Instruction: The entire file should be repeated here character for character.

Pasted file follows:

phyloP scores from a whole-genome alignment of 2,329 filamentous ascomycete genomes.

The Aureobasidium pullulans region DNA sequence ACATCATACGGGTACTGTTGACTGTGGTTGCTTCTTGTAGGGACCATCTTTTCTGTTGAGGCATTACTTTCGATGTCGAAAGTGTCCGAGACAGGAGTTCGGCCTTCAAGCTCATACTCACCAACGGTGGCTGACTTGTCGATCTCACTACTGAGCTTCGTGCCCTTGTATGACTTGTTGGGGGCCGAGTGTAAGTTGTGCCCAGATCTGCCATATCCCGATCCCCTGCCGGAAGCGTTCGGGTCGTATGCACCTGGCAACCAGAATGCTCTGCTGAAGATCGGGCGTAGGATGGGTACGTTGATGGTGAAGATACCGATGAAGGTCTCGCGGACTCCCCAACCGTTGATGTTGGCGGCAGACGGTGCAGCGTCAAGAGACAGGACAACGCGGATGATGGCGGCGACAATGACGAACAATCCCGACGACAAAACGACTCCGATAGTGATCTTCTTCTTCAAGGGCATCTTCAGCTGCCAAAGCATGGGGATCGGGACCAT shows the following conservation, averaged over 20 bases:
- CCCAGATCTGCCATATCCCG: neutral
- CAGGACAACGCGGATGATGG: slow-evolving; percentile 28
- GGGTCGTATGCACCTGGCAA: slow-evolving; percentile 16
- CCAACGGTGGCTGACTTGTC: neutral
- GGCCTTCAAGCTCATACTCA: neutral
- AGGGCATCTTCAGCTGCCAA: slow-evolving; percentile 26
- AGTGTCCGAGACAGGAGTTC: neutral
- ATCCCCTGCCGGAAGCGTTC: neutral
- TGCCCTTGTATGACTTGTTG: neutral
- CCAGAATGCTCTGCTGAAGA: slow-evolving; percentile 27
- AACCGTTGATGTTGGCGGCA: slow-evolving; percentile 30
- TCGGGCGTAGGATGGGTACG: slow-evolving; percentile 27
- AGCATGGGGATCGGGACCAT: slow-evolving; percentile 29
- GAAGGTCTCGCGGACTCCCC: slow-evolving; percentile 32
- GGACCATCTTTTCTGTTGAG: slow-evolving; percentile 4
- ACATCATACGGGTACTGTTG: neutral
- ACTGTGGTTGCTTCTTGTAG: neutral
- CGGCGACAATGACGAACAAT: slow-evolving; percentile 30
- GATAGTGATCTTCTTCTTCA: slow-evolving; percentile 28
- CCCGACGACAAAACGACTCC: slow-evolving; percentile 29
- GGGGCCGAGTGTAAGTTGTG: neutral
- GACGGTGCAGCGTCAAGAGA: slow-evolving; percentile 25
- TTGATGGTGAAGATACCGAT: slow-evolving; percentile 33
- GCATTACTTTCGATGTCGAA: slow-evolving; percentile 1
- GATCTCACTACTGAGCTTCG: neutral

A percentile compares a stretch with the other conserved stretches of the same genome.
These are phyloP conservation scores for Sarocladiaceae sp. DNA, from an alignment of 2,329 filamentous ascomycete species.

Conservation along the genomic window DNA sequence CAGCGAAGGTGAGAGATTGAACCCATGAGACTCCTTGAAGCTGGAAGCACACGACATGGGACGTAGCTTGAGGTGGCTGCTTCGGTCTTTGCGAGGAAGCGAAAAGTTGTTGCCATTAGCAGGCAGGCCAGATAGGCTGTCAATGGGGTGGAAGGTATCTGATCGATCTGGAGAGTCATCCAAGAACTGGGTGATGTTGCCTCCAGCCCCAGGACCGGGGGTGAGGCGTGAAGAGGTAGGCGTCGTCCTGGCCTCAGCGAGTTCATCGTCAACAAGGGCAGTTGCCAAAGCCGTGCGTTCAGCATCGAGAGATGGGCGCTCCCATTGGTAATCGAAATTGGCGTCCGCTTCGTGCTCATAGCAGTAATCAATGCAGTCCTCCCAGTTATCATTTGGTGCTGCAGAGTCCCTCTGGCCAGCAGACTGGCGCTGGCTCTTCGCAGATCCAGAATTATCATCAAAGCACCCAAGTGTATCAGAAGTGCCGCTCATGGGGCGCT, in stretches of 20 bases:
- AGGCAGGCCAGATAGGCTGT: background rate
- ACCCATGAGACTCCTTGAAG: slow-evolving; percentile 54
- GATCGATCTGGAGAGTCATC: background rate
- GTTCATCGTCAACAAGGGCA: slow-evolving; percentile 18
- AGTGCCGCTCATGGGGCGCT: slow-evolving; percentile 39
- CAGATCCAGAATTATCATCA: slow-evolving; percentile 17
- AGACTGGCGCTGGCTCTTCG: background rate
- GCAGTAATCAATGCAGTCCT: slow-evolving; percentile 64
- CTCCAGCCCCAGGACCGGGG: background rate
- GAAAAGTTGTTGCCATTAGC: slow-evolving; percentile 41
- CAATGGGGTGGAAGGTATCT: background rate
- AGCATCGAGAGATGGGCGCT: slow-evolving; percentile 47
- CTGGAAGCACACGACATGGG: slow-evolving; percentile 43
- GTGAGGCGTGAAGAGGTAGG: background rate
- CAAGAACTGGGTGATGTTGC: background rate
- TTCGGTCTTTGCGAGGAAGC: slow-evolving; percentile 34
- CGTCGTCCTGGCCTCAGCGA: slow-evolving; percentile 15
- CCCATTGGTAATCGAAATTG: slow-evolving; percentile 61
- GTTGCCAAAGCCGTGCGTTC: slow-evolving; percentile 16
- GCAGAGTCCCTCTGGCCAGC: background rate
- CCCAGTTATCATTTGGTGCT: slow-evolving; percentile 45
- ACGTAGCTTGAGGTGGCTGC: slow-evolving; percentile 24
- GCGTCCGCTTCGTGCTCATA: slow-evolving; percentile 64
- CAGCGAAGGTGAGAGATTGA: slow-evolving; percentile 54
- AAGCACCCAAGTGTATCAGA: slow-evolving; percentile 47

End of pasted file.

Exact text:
phyloP scores from a whole-genome alignment of 2,329 filamentous ascomycete genomes.

The Aureobasidium pullulans region DNA sequence ACATCATACGGGTACTGTTGACTGTGGTTGCTTCTTGTAGGGACCATCTTTTCTGTTGAGGCATTACTTTCGATGTCGAAAGTGTCCGAGACAGGAGTTCGGCCTTCAAGCTCATACTCACCAACGGTGGCTGACTTGTCGATCTCACTACTGAGCTTCGTGCCCTTGTATGACTTGTTGGGGGCCGAGTGTAAGTTGTGCCCAGATCTGCCATATCCCGATCCCCTGCCGGAAGCGTTCGGGTCGTATGCACCTGGCAACCAGAATGCTCTGCTGAAGATCGGGCGTAGGATGGGTACGTTGATGGTGAAGATACCGATGAAGGTCTCGCGGACTCCCCAACCGTTGATGTTGGCGGCAGACGGTGCAGCGTCAAGAGACAGGACAACGCGGATGATGGCGGCGACAATGACGAACAATCCCGACGACAAAACGACTCCGATAGTGATCTTCTTCTTCAAGGGCATCTTCAGCTGCCAAAGCATGGGGATCGGGACCAT shows the following conservation, averaged over 20 bases:
- CCCAGATCTGCCATATCCCG: neutral
- CAGGACAACGCGGATGATGG: slow-evolving; percentile 28
- GGGTCGTATGCACCTGGCAA: slow-evolving; percentile 16
- CCAACGGTGGCTGACTTGTC: neutral
- GGCCTTCAAGCTCATACTCA: neutral
- AGGGCATCTTCAGCTGCCAA: slow-evolving; percentile 26
- AGTGTCCGAGACAGGAGTTC: neutral
- ATCCCCTGCCGGAAGCGTTC: neutral
- TGCCCTTGTATGACTTGTTG: neutral
- CCAGAATGCTCTGCTGAAGA: slow-evolving; percentile 27
- AACCGTTGATGTTGGCGGCA: slow-evolving; percentile 30
- TCGGGCGTAGGATGGGTACG: slow-evolving; percentile 27
- AGCATGGGGATCGGGACCAT: slow-evolving; percentile 29
- GAAGGTCTCGCGGACTCCCC: slow-evolving; percentile 32
- GGACCATCTTTTCTGTTGAG: slow-evolving; percentile 4
- ACATCATACGGGTACTGTTG: neutral
- ACTGTGGTTGCTTCTTGTAG: neutral
- CGGCGACAATGACGAACAAT: slow-evolving; percentile 30
- GATAGTGATCTTCTTCTTCA: slow-evolving; percentile 28
- CCCGACGACAAAACGACTCC: slow-evolving; percentile 29
- GGGGCCGAGTGTAAGTTGTG: neutral
- GACGGTGCAGCGTCAAGAGA: slow-evolving; percentile 25
- TTGATGGTGAAGATACCGAT: slow-evolving; percentile 33
- GCATTACTTTCGATGTCGAA: slow-evolving; percentile 1
- GATCTCACTACTGAGCTTCG: neutral

A percentile compares a stretch with the other conserved stretches of the same genome.
These are phyloP conservation scores for Sarocladiaceae sp. DNA, from an alignment of 2,329 filamentous ascomycete species.

Conservation along the genomic window DNA sequence CAGCGAAGGTGAGAGATTGAACCCATGAGACTCCTTGAAGCTGGAAGCACACGACATGGGACGTAGCTTGAGGTGGCTGCTTCGGTCTTTGCGAGGAAGCGAAAAGTTGTTGCCATTAGCAGGCAGGCCAGATAGGCTGTCAATGGGGTGGAAGGTATCTGATCGATCTGGAGAGTCATCCAAGAACTGGGTGATGTTGCCTCCAGCCCCAGGACCGGGGGTGAGGCGTGAAGAGGTAGGCGTCGTCCTGGCCTCAGCGAGTTCATCGTCAACAAGGGCAGTTGCCAAAGCCGTGCGTTCAGCATCGAGAGATGGGCGCTCCCATTGGTAATCGAAATTGGCGTCCGCTTCGTGCTCATAGCAGTAATCAATGCAGTCCTCCCAGTTATCATTTGGTGCTGCAGAGTCCCTCTGGCCAGCAGACTGGCGCTGGCTCTTCGCAGATCCAGAATTATCATCAAAGCACCCAAGTGTATCAGAAGTGCCGCTCATGGGGCGCT, in stretches of 20 bases:
- AGGCAGGCCAGATAGGCTGT: background rate
- ACCCATGAGACTCCTTGAAG: slow-evolving; percentile 54
- GATCGATCTGGAGAGTCATC: background rate
- GTTCATCGTCAACAAGGGCA: slow-evolving; percentile 18
- AGTGCCGCTCATGGGGCGCT: slow-evolving; percentile 39
- CAGATCCAGAATTATCATCA: slow-evolving; percentile 17
- AGACTGGCGCTGGCTCTTCG: background rate
- GCAGTAATCAATGCAGTCCT: slow-evolving; percentile 64
- CTCCAGCCCCAGGACCGGGG: background rate
- GAAAAGTTGTTGCCATTAGC: slow-evolving; percentile 41
- CAATGGGGTGGAAGGTATCT: background rate
- AGCATCGAGAGATGGGCGCT: slow-evolving; percentile 47
- CTGGAAGCACACGACATGGG: slow-evolving; percentile 43
- GTGAGGCGTGAAGAGGTAGG: background rate
- CAAGAACTGGGTGATGTTGC: background rate
- TTCGGTCTTTGCGAGGAAGC: slow-evolving; percentile 34
- CGTCGTCCTGGCCTCAGCGA: slow-evolving; percentile 15
- CCCATTGGTAATCGAAATTG: slow-evolving; percentile 61
- GTTGCCAAAGCCGTGCGTTC: slow-evolving; percentile 16
- GCAGAGTCCCTCTGGCCAGC: background rate
- CCCAGTTATCATTTGGTGCT: slow-evolving; percentile 45
- ACGTAGCTTGAGGTGGCTGC: slow-evolving; percentile 24
- GCGTCCGCTTCGTGCTCATA: slow-evolving; percentile 64
- CAGCGAAGGTGAGAGATTGA: slow-evolving; percentile 54
- AAGCACCCAAGTGTATCAGA: slow-evolving; percentile 47